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In March 2002, the Securities and Exchange Commission of Pakistan issued the Code of
Corporate Governance to establish a framework for good governance of companies listed on
Pakistan's stock exchanges. In exercise of its powers under Section 34(4) of the Securities and
Exchange Ordinance, 1969, the SEC issued directions to the Karachi, Lahore and Islamabad
stock exchanges to incorporate the provisions of the Code in their respective listing regulations.
As a result, the listing regulations were suitably modified by the stock exchanges.
The set of rules and procedures that ensure that managers do indeed employ the principles of
value based management where VBM is, a managerial approach where the whole aim,
strategies and actions are linked to shareholder value creation Essence of Corporate
Governance, to make sure that the key shareholder objective wealth maximization is
implemented. A basic definition of corporate governance signifies the manner in which business
and affairs of the corporations are directed and managed by their board of directors and senior
The Benefits of Corporate Governance:
The popularity and development of corporate governance frameworks in both the developed and
developing worlds is primarily a response and an institutional means to meet the increasing
demand of investment capital. It is also the realization and acknowledgement that weak corporate
governance systems ultimately hinder investment and economic development.
The Pakistani Corporation:
Corporate entities in Pakistan are primarily regulated by the SEC under the Corporate entities in
Pakistan are primarily regulated by the SEC under the Companies Ordinance, the Securities and
Exchange Ordinance, 1969, the Securities and Exchange Commission of Pakistan Act, 1997, and
the various rules and regulations made there under. In addition, special companies may also be
regulated under special laws and by other regulators, in addition to the SEC. In this way, listed
companies are also regulated by the stock exchange at which they are listed; banking companies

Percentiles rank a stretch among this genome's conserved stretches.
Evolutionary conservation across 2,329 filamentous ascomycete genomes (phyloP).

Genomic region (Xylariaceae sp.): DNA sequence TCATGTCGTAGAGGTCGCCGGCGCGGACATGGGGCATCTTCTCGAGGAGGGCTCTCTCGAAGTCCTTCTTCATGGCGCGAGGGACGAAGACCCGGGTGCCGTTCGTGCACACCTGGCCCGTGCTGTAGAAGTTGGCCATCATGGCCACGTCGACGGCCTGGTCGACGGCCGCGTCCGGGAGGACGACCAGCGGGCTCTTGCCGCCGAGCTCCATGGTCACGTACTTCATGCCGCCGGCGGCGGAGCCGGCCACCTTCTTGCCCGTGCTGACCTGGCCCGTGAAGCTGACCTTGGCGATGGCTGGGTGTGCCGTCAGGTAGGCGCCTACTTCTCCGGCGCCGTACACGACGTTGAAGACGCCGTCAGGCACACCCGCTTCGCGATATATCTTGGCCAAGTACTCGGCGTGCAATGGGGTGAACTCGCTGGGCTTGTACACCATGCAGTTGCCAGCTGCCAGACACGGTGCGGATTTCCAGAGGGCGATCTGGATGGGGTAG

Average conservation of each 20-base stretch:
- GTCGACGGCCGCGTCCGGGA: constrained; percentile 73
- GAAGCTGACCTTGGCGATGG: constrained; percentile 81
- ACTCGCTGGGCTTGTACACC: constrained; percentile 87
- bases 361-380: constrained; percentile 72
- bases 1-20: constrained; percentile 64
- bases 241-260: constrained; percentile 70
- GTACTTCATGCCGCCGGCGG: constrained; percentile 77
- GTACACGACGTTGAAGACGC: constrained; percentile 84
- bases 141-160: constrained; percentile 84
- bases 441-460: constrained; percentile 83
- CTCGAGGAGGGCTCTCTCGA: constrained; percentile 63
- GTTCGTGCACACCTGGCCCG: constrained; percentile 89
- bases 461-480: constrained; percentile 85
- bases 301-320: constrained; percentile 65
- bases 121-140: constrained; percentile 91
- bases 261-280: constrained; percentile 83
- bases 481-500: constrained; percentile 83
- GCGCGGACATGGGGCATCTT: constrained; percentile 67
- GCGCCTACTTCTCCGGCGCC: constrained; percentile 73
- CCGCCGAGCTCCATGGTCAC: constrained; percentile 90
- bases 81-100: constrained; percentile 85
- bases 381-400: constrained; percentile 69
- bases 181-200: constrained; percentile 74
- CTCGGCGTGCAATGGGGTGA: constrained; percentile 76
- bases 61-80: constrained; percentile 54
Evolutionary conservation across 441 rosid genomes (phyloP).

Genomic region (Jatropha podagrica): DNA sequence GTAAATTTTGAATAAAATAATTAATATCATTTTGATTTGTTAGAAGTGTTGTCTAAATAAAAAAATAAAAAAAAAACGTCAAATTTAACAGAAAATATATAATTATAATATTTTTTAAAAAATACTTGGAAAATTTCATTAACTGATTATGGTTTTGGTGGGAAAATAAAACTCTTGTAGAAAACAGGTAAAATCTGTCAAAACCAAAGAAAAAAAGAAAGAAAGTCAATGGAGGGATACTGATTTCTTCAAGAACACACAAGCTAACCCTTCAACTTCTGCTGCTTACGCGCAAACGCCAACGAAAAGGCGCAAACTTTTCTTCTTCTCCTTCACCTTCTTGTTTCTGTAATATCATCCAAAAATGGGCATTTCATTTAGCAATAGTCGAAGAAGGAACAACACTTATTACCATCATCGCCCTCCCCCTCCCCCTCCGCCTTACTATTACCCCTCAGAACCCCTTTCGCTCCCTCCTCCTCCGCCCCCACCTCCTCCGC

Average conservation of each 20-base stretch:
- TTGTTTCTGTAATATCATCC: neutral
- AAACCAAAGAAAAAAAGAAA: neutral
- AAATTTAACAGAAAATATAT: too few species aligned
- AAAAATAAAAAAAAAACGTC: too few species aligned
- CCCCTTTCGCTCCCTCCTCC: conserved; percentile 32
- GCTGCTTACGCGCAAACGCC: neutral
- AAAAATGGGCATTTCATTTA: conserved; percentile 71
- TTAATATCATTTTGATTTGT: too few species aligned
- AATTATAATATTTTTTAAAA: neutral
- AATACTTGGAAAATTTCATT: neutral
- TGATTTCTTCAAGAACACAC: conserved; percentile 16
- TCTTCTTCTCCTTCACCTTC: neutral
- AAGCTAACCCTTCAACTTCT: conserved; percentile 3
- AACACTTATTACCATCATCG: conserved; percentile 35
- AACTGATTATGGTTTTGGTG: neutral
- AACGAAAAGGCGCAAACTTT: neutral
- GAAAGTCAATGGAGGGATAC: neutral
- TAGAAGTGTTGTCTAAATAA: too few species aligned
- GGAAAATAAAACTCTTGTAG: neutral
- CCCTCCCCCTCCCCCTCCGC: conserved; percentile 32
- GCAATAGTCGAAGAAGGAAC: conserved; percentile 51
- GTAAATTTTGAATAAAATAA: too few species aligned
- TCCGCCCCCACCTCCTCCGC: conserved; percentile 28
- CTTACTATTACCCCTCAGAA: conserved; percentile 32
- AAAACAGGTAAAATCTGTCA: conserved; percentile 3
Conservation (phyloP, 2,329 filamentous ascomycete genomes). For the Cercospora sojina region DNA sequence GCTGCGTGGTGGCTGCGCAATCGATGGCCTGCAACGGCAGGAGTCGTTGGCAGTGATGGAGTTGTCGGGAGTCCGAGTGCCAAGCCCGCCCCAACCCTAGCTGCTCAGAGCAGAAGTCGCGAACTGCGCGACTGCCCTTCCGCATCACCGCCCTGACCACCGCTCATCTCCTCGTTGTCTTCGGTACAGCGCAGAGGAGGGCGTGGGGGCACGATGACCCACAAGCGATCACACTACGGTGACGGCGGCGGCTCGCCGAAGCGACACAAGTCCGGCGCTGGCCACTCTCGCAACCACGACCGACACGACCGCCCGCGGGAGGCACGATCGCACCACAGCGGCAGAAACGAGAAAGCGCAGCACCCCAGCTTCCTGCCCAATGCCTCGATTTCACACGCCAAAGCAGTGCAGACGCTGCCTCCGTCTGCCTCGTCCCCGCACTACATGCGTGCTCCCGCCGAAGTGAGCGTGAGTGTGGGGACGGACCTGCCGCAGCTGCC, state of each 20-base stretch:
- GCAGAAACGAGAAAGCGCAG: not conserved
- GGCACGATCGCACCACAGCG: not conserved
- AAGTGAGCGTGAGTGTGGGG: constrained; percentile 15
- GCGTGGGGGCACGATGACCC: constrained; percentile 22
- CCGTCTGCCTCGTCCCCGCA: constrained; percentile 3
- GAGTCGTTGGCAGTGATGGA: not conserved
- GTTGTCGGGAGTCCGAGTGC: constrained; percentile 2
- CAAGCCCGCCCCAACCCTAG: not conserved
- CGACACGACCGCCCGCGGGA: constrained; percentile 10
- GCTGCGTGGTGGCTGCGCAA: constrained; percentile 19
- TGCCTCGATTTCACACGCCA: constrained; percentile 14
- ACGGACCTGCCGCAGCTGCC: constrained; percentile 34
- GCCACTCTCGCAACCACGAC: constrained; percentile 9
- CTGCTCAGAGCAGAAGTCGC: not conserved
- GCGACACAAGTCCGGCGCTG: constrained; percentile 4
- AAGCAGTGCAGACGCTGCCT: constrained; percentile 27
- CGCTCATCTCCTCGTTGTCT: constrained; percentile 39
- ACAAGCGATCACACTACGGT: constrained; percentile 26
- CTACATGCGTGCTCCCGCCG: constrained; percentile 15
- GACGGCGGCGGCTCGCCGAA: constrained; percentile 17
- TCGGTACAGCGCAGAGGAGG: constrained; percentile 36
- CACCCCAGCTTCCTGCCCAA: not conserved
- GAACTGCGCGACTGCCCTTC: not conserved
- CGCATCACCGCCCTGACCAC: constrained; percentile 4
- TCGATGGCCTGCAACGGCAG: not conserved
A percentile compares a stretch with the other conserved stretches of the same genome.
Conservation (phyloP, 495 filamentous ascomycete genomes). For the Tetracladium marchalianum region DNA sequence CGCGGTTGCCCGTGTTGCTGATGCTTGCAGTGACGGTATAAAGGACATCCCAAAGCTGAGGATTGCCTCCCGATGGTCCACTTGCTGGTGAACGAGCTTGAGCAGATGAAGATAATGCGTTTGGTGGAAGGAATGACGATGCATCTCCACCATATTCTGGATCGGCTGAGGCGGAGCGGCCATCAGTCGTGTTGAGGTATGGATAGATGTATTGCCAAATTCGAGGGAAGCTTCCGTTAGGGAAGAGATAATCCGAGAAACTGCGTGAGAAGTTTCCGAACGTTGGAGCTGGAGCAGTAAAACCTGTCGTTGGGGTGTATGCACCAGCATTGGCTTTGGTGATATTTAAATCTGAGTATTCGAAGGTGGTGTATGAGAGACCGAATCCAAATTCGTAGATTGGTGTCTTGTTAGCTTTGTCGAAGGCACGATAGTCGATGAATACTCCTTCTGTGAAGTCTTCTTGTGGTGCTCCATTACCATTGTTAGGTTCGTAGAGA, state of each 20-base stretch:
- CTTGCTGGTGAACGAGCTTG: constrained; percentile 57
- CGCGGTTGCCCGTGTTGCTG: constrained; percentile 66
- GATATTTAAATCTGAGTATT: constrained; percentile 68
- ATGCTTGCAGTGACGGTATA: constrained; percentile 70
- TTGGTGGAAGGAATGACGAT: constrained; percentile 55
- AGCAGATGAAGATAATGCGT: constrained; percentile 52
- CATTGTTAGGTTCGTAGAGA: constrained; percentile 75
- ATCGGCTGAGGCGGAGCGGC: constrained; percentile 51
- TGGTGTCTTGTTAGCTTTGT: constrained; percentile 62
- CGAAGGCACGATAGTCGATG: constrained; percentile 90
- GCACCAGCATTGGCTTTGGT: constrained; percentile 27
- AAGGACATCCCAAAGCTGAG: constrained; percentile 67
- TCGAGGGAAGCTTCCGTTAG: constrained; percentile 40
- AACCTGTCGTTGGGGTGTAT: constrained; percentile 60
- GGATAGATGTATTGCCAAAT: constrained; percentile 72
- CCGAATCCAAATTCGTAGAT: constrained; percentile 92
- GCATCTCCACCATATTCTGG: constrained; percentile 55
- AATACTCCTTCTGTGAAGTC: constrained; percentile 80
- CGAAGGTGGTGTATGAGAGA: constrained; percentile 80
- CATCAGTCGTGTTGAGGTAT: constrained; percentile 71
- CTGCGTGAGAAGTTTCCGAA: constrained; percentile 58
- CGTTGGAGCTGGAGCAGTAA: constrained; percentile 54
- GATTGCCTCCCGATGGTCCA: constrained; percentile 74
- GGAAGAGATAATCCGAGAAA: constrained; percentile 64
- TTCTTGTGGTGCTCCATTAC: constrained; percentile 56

are also regulated by the State Bank of Pakistan; companies engaged in the generation,
transmission or distribution of electric power are also regulated by the National Electric Power
Regulatory Authority; companies engaged in providing telecommunication services are also
regulated by the Pakistan Telecommunication Authority; and oil and gas companies are also
regulated by the Oil and Gas Regulatory Authority.
The Origins of Corporate Governance in Pakistan:
Since 1948, when Pakistan came into being, Indian Companies Act, 1913 is used by corporations
until the promulgation of Companies Ordinance, 1984 corporate entities in Pakistan primarily
regulated under Securities and Exchange Ordinance, 1969 and SECP Act, 1997 With the changes
in the International Business Environment SEC took responsibilities and powers of the Corporate
Law Authority in, 1999The SEC has focused on encouraging businesses to adopt good corporate
governance practices to manage business challenges internationally.

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The Need for Corporate Governance:

Moreover, it ensures the conformance of corporations to laws, rules and practices, which provide
mechanisms to monitor directors' and managers' behavior through corporate accountability that
in turn safeguards the investor interest. It is fundamental that managers exercise their discretion
with due diligence and in the best interest of the company and the shareholders. This can be
better achieved through independent monitoring of management, transparency as to corporate
performance, ownership and control, and participation in certain fundamental decisions by
A stakeholder is a person (including an entity or group) that has an interest or concern in a
business or enterprise though not necessarily as an owner. Communication with stakeholders is
important feature of corporate governance as cooperation between stakeholders and corporations
allows for the creation of wealth, jobs and sustain ability of financially sound enterprises.
A person who attempts to use his or her rights as a shareholder of a publicly-traded corporation
to bring about social change. Some of the issues most often addressed by shareholder activists
are related to the environment, investments in politically sensitive parts of the world and
workers' rights (sweatshops).The term can also refer to investors who believe that a company's
management is doing a bad job and who attempt to gain control of the company and replace
management for the good of the shareholders.
As company is an artificial person and it has no mind. It must exercise its power through the
medium of human agency authorized to act on its behalf. The members of the company elect
small body of persons called directors to direct the affairs of company in the manner provided in
the companies ordinance, 1984.The term board of directors is collective name of the directors.
Appointment and Proceedings of Directors:
The directors of a company shall subject to section 174, fix the number of elected directors of the
company not later than thirty five days before the convening of the general meeting at which